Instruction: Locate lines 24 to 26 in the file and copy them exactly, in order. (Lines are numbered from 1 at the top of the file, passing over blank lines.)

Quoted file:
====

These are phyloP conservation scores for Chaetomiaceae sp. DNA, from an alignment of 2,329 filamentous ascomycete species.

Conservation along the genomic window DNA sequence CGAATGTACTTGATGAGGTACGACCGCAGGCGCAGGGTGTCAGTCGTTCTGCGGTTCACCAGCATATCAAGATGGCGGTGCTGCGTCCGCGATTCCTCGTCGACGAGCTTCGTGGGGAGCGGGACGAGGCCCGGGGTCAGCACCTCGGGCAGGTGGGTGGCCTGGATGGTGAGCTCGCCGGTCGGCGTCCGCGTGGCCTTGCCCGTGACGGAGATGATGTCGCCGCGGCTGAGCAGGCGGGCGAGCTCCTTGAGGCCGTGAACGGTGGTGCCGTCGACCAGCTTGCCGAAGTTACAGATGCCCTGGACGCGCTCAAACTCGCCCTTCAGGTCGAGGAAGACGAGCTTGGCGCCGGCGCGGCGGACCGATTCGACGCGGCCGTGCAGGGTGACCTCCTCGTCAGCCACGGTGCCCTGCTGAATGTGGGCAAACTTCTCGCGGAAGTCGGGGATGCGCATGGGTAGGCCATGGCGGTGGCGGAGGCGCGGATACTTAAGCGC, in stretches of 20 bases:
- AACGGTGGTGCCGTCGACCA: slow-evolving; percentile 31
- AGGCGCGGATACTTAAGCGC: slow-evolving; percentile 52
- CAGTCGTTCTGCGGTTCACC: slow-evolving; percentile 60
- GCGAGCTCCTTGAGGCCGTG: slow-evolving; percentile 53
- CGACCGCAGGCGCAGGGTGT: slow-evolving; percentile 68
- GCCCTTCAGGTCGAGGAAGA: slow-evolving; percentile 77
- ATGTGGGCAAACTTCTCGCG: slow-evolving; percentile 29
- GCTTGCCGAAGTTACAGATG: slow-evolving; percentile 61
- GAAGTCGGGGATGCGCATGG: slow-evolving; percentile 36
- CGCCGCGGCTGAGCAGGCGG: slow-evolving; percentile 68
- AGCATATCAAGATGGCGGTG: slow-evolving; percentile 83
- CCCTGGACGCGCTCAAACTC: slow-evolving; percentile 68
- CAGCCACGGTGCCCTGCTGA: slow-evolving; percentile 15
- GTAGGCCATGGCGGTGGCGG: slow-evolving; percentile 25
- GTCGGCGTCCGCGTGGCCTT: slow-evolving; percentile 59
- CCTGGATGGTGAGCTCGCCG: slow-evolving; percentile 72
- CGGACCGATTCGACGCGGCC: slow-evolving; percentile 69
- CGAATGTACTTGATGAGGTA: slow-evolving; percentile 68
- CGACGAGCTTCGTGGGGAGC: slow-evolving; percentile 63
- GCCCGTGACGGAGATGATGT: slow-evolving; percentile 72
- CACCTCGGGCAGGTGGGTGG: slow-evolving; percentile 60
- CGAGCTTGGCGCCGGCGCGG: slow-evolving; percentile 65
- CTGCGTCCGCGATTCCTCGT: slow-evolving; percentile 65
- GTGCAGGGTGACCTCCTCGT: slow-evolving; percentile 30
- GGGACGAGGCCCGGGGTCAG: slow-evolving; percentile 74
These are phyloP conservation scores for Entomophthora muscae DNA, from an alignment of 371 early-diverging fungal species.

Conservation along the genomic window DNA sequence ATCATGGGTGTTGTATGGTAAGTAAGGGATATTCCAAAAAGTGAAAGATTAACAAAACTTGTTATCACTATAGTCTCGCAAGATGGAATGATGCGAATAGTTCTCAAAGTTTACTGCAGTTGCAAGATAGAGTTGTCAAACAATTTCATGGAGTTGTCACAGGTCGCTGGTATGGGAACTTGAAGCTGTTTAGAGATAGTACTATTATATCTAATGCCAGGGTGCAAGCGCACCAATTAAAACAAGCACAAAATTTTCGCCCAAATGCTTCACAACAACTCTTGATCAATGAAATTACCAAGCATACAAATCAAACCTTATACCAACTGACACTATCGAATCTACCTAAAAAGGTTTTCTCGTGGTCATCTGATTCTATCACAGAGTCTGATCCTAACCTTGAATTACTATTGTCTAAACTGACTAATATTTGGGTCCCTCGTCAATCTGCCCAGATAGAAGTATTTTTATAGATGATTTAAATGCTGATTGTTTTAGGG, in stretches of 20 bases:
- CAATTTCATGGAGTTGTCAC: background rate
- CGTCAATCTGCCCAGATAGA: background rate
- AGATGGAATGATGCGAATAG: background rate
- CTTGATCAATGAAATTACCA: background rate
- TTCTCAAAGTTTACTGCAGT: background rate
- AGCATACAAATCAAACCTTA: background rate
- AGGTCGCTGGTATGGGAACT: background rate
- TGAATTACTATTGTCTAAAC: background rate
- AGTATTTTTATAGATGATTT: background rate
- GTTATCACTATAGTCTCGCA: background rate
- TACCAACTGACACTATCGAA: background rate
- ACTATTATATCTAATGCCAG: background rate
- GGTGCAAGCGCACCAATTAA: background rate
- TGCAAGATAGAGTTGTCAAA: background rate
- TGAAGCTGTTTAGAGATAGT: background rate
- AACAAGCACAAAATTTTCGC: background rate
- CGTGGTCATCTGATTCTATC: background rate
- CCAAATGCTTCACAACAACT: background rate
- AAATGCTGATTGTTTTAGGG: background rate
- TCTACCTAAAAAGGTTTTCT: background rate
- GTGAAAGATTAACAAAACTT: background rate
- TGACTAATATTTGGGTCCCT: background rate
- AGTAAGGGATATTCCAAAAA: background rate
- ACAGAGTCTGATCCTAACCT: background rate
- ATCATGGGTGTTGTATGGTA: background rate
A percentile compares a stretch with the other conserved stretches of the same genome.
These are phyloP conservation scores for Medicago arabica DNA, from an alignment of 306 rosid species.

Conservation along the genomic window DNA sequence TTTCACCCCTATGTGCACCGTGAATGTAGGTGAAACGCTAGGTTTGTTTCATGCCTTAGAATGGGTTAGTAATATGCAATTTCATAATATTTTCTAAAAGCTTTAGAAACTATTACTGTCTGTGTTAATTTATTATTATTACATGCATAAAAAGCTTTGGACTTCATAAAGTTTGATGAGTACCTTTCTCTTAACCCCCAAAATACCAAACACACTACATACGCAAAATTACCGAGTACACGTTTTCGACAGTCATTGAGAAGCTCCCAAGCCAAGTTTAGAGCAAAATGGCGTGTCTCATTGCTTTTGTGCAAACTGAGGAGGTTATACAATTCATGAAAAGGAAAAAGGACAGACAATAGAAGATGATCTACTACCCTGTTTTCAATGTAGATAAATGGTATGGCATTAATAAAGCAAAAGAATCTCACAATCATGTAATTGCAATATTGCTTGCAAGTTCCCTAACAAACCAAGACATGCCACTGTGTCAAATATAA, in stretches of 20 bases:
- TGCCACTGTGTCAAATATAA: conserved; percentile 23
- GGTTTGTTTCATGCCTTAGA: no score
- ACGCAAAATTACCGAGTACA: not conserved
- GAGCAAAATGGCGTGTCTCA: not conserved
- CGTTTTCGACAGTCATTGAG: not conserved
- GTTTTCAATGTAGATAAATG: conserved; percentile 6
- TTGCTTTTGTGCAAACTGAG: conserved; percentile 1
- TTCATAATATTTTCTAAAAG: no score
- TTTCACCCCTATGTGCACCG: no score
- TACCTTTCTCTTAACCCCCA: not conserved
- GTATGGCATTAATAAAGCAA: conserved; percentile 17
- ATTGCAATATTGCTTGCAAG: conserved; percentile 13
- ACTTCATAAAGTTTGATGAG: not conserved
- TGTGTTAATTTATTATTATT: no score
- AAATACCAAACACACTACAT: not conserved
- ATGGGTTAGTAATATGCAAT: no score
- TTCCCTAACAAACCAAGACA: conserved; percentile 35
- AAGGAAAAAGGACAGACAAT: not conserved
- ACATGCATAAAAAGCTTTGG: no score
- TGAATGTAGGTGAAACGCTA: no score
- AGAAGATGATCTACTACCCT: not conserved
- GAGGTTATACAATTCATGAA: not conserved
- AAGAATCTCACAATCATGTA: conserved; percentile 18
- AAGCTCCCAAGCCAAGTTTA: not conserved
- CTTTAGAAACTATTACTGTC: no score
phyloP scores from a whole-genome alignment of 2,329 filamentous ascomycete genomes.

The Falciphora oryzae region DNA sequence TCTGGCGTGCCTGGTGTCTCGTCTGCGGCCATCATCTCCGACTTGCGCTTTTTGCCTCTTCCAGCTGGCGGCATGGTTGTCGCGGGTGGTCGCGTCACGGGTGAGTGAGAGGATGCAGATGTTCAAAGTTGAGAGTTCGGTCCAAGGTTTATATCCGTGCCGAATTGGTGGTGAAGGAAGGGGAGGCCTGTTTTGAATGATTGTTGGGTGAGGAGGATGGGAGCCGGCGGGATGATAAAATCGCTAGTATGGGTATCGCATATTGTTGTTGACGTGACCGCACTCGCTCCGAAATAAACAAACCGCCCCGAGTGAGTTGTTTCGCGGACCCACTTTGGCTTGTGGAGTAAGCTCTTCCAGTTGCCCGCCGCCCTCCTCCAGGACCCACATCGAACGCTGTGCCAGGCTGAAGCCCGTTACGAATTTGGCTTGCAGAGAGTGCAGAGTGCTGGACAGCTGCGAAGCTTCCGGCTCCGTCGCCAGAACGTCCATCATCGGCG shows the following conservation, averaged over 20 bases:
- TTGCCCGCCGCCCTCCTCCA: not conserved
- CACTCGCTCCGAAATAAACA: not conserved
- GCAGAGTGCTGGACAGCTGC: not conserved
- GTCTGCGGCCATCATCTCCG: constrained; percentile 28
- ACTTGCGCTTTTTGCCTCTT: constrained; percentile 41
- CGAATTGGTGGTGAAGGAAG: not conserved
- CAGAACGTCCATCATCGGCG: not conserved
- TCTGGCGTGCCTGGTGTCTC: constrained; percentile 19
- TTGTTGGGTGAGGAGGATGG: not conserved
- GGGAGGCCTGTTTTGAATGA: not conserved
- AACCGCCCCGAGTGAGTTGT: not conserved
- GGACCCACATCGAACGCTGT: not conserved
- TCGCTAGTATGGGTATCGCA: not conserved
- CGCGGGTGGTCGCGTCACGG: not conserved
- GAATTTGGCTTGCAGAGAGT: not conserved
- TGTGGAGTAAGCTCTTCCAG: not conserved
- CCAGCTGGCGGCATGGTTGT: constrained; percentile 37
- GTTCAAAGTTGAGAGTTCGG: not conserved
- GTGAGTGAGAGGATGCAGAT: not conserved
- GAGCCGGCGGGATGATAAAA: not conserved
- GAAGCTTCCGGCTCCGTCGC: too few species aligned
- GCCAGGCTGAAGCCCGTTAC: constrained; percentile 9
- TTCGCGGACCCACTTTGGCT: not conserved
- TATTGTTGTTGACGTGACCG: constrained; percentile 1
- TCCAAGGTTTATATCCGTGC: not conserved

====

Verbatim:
- CGAGCTTGGCGCCGGCGCGG: slow-evolving; percentile 65
- CTGCGTCCGCGATTCCTCGT: slow-evolving; percentile 65
- GTGCAGGGTGACCTCCTCGT: slow-evolving; percentile 30